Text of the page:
Formative assessment in Key stage one

For all you NQTs here are some key strategies that I have used in Key stage one to promote formative assessment;

  • Questioning
  • Self assessment

Questioning

 

When working with the older children Formative assessment can be achieved in many ways in the classroom.   A key strategy that I have found to be crucial to promote effective assessment is Questioning. This can be achieved through posing open ended questions for pupils to reflect and ‘deepen learning’ (Stiggins et al 2004).  We then listen to the children’s answers and use this to assess their understanding and level of knowledge.  For formative assessment to be achieved effectively through questioning ‘ more effort has to be spent in framing development of students understanding’ (Black et al , 2003).

 My Steps on how to use questioning for assessment

1)       Plan key questions (both open ended and closed)

2)      Ask these questions when teaching (make sure you make a list before of the specific children that you want to target)

3)      Probe various kind of reasoning to support the children

4)      Encourage the students to respond

5)      Assess the children’s answers and make notes as children are responding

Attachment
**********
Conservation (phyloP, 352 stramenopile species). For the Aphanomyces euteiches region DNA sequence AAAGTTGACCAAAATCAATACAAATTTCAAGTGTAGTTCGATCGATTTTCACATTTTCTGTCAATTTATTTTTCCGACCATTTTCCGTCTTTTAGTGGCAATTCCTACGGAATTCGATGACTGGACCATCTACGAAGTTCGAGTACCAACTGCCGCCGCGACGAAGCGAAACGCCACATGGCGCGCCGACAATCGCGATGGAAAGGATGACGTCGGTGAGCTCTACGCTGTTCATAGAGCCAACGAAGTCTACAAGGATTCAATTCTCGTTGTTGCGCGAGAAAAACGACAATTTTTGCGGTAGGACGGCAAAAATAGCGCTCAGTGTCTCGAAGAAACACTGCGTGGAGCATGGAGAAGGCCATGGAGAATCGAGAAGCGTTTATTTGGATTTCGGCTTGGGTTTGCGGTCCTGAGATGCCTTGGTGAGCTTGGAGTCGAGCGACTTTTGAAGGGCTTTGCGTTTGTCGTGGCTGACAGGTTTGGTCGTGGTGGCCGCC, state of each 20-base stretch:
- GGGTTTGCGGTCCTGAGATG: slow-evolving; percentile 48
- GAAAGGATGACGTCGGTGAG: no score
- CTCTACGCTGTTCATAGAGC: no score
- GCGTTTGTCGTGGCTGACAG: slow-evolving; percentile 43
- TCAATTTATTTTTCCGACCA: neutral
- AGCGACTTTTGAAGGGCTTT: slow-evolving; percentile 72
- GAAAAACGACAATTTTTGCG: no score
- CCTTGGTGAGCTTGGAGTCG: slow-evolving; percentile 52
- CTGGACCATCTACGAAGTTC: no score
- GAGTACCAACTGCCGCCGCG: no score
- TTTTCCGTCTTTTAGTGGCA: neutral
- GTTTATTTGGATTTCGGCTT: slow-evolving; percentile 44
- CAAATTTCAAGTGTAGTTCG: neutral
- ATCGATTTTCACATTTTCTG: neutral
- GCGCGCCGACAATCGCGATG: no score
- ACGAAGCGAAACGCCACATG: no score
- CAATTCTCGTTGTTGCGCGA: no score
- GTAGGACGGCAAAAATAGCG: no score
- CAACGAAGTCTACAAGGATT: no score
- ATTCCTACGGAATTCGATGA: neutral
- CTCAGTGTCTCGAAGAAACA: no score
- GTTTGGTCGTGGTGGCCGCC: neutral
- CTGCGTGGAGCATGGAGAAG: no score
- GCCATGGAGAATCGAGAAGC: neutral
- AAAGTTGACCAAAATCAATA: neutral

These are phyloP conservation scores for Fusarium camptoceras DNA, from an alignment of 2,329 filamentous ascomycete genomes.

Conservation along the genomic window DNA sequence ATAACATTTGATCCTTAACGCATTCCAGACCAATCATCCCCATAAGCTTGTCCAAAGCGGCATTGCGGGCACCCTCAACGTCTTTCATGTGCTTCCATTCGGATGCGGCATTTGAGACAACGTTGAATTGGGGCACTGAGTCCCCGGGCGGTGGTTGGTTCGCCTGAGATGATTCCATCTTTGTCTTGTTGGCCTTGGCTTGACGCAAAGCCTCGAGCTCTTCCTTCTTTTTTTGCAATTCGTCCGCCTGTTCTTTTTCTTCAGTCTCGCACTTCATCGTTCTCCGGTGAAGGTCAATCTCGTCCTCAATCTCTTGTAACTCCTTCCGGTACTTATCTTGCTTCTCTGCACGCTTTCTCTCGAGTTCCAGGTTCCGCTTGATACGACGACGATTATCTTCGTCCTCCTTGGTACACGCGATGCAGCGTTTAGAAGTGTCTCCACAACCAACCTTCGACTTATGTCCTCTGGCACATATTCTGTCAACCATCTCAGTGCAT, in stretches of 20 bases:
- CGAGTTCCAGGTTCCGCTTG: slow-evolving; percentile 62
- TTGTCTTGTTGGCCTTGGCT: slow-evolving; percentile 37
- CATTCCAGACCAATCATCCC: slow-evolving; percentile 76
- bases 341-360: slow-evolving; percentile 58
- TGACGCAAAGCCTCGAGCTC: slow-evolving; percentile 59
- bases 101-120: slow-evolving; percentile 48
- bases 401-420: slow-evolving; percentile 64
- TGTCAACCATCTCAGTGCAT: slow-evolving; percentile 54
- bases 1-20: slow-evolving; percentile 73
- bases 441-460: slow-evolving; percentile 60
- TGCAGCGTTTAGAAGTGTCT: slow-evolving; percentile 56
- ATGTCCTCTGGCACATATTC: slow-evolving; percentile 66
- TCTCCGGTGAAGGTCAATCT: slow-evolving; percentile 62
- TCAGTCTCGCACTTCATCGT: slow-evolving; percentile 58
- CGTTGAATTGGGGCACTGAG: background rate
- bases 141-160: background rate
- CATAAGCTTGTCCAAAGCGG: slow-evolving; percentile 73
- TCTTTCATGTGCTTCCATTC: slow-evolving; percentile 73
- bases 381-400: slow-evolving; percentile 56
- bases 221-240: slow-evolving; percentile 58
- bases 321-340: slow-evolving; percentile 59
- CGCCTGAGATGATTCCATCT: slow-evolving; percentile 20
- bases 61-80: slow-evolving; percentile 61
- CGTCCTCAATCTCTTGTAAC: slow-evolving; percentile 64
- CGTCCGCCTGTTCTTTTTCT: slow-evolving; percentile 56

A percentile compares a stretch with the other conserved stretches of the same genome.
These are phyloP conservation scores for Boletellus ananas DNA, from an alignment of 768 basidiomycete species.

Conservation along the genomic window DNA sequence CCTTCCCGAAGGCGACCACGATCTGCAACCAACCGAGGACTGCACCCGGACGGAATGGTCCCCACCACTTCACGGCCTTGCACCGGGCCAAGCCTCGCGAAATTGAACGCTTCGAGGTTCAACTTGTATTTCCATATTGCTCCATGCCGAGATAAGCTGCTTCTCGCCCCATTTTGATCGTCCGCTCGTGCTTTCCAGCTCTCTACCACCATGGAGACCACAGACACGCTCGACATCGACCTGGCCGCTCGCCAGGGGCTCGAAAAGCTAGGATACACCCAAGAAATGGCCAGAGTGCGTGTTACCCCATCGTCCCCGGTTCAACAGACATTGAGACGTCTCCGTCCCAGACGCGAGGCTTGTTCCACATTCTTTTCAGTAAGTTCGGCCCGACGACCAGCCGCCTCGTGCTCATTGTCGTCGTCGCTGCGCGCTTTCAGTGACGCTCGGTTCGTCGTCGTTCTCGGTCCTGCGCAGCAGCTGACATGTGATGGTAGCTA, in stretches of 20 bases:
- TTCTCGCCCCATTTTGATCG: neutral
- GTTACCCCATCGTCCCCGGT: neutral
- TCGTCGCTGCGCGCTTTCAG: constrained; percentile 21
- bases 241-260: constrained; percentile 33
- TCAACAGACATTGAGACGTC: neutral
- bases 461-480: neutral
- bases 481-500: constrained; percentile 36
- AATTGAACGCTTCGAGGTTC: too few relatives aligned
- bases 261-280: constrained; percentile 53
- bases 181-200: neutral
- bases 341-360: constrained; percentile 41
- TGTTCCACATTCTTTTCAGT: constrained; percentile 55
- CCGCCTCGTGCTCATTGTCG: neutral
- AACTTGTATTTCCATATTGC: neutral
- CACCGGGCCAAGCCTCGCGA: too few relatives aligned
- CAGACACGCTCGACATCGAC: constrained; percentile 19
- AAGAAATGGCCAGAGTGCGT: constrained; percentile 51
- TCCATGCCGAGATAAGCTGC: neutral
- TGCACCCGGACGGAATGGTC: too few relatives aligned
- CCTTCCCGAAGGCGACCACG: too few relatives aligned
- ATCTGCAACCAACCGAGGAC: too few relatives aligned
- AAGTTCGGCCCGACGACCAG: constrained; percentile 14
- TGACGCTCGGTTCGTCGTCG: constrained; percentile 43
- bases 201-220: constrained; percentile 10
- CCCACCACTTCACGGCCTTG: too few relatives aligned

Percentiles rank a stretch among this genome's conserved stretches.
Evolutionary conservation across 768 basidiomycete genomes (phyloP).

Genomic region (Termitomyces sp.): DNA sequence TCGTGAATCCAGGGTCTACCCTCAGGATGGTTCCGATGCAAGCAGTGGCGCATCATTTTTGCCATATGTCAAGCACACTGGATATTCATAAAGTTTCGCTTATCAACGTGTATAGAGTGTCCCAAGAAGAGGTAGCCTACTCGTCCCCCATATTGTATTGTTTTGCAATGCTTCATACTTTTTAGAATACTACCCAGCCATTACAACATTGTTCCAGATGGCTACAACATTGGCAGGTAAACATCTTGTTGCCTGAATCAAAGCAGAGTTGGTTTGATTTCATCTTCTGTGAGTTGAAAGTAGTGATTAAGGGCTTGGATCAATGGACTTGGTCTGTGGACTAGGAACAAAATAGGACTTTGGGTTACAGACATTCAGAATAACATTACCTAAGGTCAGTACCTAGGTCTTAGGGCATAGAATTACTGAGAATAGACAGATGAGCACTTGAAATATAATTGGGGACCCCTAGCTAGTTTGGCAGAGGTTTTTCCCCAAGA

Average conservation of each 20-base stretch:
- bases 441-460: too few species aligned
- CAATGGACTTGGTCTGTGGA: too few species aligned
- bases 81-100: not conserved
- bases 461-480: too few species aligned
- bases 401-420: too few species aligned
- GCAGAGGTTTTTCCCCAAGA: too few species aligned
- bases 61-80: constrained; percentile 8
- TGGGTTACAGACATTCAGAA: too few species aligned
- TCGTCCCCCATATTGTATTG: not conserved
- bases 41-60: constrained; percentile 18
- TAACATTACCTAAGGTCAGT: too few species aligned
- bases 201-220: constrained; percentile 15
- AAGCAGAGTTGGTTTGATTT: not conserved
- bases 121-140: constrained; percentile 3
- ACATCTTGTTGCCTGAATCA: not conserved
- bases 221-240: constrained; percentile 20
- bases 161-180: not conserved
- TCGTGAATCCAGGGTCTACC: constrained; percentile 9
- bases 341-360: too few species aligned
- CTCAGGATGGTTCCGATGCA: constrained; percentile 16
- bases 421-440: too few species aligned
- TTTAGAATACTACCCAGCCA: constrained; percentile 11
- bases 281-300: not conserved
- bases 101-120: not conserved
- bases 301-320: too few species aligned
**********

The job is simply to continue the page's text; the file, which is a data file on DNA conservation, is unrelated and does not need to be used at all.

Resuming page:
Talk partners and Group discussions are also other strategies that can be used to encourage questioning and can be also used effectively to support assessment.

Self -assessment

Formative assessment on many occasions will involve teacher and pupil dialogue.  However when teaching it is also  important  to provide pupils with the opportunity to monitor, assess and evaluate their own learning. Self- assessment is a great way to promote Formative  assessment as it allows the teacher to‘ ‘examine’ the pupils’ ability to  assess their own work, identifying their strengths and weaknesses ( Black  et al 2003).  This also improves assessment as ‘students  are required to think about their own learning, articulate and understand what they need to learn’ ( Black  et al 2003).

Strategies  that I have used in the classroom to promote self- assessment are;

–           Purple pen

–           Traffic light system

–           Thumbs up and thumbs down

Purple pen – (used at the start  or in the middle of a lesson)

In my years of experience purple pen is a great technique which encourages children to self- assess their own work. It is a strategy which can be used in Key stage one and requires children to read and respond to feedback. The teacher will often mark the pupil’s work and respond by pointing out any misconceptions or mistakes.   The teacher also will write a  moving comment which is often to challenge the child’s learning.  For example  when I marked a pupil’s maths work which was on identifying number bonds to ten, the pupil had accurately identified them, so I  wrote  “Can you identify any number bonds to 20?” as a moving on comment. I can point out that moving on comments must be something that the child is capable of achieving.

Steps on how to use Purple Pen for assessment